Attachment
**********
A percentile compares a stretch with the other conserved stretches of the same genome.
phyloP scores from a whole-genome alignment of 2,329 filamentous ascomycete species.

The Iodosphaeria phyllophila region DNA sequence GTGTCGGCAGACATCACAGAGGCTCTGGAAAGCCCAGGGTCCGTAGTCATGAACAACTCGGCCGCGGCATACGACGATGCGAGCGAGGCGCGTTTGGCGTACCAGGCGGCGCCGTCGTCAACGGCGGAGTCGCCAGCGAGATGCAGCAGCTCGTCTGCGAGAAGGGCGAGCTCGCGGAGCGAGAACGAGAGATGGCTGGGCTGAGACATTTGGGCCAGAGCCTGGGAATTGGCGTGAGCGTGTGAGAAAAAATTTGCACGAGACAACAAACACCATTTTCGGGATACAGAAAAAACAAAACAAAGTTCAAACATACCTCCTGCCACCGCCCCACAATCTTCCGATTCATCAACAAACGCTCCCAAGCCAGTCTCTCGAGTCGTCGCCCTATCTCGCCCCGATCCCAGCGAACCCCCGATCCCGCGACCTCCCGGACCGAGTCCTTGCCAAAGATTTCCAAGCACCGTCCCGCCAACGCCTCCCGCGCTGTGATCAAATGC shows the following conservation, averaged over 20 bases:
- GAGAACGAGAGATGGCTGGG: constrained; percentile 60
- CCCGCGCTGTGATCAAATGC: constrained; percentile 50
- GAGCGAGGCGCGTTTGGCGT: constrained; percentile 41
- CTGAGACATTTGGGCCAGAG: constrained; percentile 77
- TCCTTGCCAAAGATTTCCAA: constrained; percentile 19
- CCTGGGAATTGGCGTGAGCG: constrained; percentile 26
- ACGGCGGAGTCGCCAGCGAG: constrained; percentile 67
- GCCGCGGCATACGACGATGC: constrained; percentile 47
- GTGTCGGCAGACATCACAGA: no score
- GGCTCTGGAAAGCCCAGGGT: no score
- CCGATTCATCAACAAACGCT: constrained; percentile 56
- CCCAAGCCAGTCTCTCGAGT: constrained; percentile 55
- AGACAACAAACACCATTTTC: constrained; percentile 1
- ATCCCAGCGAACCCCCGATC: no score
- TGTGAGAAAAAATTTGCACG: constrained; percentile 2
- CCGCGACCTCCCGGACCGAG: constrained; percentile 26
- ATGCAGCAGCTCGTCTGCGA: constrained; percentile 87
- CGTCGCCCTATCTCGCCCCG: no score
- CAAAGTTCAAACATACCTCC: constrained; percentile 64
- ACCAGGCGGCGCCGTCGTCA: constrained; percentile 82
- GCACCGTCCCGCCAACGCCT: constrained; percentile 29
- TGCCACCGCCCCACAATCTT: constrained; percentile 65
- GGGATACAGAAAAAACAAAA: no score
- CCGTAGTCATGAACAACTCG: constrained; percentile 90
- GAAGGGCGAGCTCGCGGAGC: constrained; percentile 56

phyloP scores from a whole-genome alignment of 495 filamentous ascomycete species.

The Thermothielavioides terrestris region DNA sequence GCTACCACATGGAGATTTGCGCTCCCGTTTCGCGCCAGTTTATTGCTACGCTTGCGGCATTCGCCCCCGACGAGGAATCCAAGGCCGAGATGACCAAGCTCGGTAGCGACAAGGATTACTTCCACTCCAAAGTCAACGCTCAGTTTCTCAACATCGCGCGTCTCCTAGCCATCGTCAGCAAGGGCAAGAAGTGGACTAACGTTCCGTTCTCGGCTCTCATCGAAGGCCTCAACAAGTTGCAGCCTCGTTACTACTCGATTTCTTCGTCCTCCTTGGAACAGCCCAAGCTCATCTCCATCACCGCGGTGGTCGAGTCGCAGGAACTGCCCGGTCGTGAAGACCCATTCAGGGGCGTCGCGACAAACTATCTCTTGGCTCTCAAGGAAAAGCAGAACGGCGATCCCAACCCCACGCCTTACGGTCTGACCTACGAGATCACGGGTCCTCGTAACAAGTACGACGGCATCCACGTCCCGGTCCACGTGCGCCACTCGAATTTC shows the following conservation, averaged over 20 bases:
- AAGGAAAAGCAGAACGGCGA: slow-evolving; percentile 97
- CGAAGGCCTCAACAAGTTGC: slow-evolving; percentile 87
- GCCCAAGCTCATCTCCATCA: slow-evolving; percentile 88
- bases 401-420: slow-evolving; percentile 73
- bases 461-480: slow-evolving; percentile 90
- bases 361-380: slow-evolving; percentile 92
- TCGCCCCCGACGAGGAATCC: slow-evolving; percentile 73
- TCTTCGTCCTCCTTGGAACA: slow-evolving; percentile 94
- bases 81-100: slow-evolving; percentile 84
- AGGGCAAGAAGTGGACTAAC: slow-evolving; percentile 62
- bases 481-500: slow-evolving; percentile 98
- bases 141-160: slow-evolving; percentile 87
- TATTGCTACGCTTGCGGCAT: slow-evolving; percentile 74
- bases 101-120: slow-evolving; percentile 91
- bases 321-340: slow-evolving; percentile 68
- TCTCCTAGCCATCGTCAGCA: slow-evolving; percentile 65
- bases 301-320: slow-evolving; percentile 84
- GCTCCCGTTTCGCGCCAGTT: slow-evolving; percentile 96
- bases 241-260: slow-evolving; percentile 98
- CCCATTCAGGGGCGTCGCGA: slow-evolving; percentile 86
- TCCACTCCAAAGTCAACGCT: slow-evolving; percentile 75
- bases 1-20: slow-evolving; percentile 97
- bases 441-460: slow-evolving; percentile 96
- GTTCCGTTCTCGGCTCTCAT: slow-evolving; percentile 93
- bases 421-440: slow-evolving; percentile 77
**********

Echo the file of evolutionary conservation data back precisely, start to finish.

A percentile compares a stretch with the other conserved stretches of the same genome.
phyloP scores from a whole-genome alignment of 2,329 filamentous ascomycete species.

The Iodosphaeria phyllophila region DNA sequence GTGTCGGCAGACATCACAGAGGCTCTGGAAAGCCCAGGGTCCGTAGTCATGAACAACTCGGCCGCGGCATACGACGATGCGAGCGAGGCGCGTTTGGCGTACCAGGCGGCGCCGTCGTCAACGGCGGAGTCGCCAGCGAGATGCAGCAGCTCGTCTGCGAGAAGGGCGAGCTCGCGGAGCGAGAACGAGAGATGGCTGGGCTGAGACATTTGGGCCAGAGCCTGGGAATTGGCGTGAGCGTGTGAGAAAAAATTTGCACGAGACAACAAACACCATTTTCGGGATACAGAAAAAACAAAACAAAGTTCAAACATACCTCCTGCCACCGCCCCACAATCTTCCGATTCATCAACAAACGCTCCCAAGCCAGTCTCTCGAGTCGTCGCCCTATCTCGCCCCGATCCCAGCGAACCCCCGATCCCGCGACCTCCCGGACCGAGTCCTTGCCAAAGATTTCCAAGCACCGTCCCGCCAACGCCTCCCGCGCTGTGATCAAATGC shows the following conservation, averaged over 20 bases:
- GAGAACGAGAGATGGCTGGG: constrained; percentile 60
- CCCGCGCTGTGATCAAATGC: constrained; percentile 50
- GAGCGAGGCGCGTTTGGCGT: constrained; percentile 41
- CTGAGACATTTGGGCCAGAG: constrained; percentile 77
- TCCTTGCCAAAGATTTCCAA: constrained; percentile 19
- CCTGGGAATTGGCGTGAGCG: constrained; percentile 26
- ACGGCGGAGTCGCCAGCGAG: constrained; percentile 67
- GCCGCGGCATACGACGATGC: constrained; percentile 47
- GTGTCGGCAGACATCACAGA: no score
- GGCTCTGGAAAGCCCAGGGT: no score
- CCGATTCATCAACAAACGCT: constrained; percentile 56
- CCCAAGCCAGTCTCTCGAGT: constrained; percentile 55
- AGACAACAAACACCATTTTC: constrained; percentile 1
- ATCCCAGCGAACCCCCGATC: no score
- TGTGAGAAAAAATTTGCACG: constrained; percentile 2
- CCGCGACCTCCCGGACCGAG: constrained; percentile 26
- ATGCAGCAGCTCGTCTGCGA: constrained; percentile 87
- CGTCGCCCTATCTCGCCCCG: no score
- CAAAGTTCAAACATACCTCC: constrained; percentile 64
- ACCAGGCGGCGCCGTCGTCA: constrained; percentile 82
- GCACCGTCCCGCCAACGCCT: constrained; percentile 29
- TGCCACCGCCCCACAATCTT: constrained; percentile 65
- GGGATACAGAAAAAACAAAA: no score
- CCGTAGTCATGAACAACTCG: constrained; percentile 90
- GAAGGGCGAGCTCGCGGAGC: constrained; percentile 56

phyloP scores from a whole-genome alignment of 495 filamentous ascomycete species.

The Thermothielavioides terrestris region DNA sequence GCTACCACATGGAGATTTGCGCTCCCGTTTCGCGCCAGTTTATTGCTACGCTTGCGGCATTCGCCCCCGACGAGGAATCCAAGGCCGAGATGACCAAGCTCGGTAGCGACAAGGATTACTTCCACTCCAAAGTCAACGCTCAGTTTCTCAACATCGCGCGTCTCCTAGCCATCGTCAGCAAGGGCAAGAAGTGGACTAACGTTCCGTTCTCGGCTCTCATCGAAGGCCTCAACAAGTTGCAGCCTCGTTACTACTCGATTTCTTCGTCCTCCTTGGAACAGCCCAAGCTCATCTCCATCACCGCGGTGGTCGAGTCGCAGGAACTGCCCGGTCGTGAAGACCCATTCAGGGGCGTCGCGACAAACTATCTCTTGGCTCTCAAGGAAAAGCAGAACGGCGATCCCAACCCCACGCCTTACGGTCTGACCTACGAGATCACGGGTCCTCGTAACAAGTACGACGGCATCCACGTCCCGGTCCACGTGCGCCACTCGAATTTC shows the following conservation, averaged over 20 bases:
- AAGGAAAAGCAGAACGGCGA: slow-evolving; percentile 97
- CGAAGGCCTCAACAAGTTGC: slow-evolving; percentile 87
- GCCCAAGCTCATCTCCATCA: slow-evolving; percentile 88
- bases 401-420: slow-evolving; percentile 73
- bases 461-480: slow-evolving; percentile 90
- bases 361-380: slow-evolving; percentile 92
- TCGCCCCCGACGAGGAATCC: slow-evolving; percentile 73
- TCTTCGTCCTCCTTGGAACA: slow-evolving; percentile 94
- bases 81-100: slow-evolving; percentile 84
- AGGGCAAGAAGTGGACTAAC: slow-evolving; percentile 62
- bases 481-500: slow-evolving; percentile 98
- bases 141-160: slow-evolving; percentile 87
- TATTGCTACGCTTGCGGCAT: slow-evolving; percentile 74
- bases 101-120: slow-evolving; percentile 91
- bases 321-340: slow-evolving; percentile 68
- TCTCCTAGCCATCGTCAGCA: slow-evolving; percentile 65
- bases 301-320: slow-evolving; percentile 84
- GCTCCCGTTTCGCGCCAGTT: slow-evolving; percentile 96
- bases 241-260: slow-evolving; percentile 98
- CCCATTCAGGGGCGTCGCGA: slow-evolving; percentile 86
- TCCACTCCAAAGTCAACGCT: slow-evolving; percentile 75
- bases 1-20: slow-evolving; percentile 97
- bases 441-460: slow-evolving; percentile 96
- GTTCCGTTCTCGGCTCTCAT: slow-evolving; percentile 93
- bases 421-440: slow-evolving; percentile 77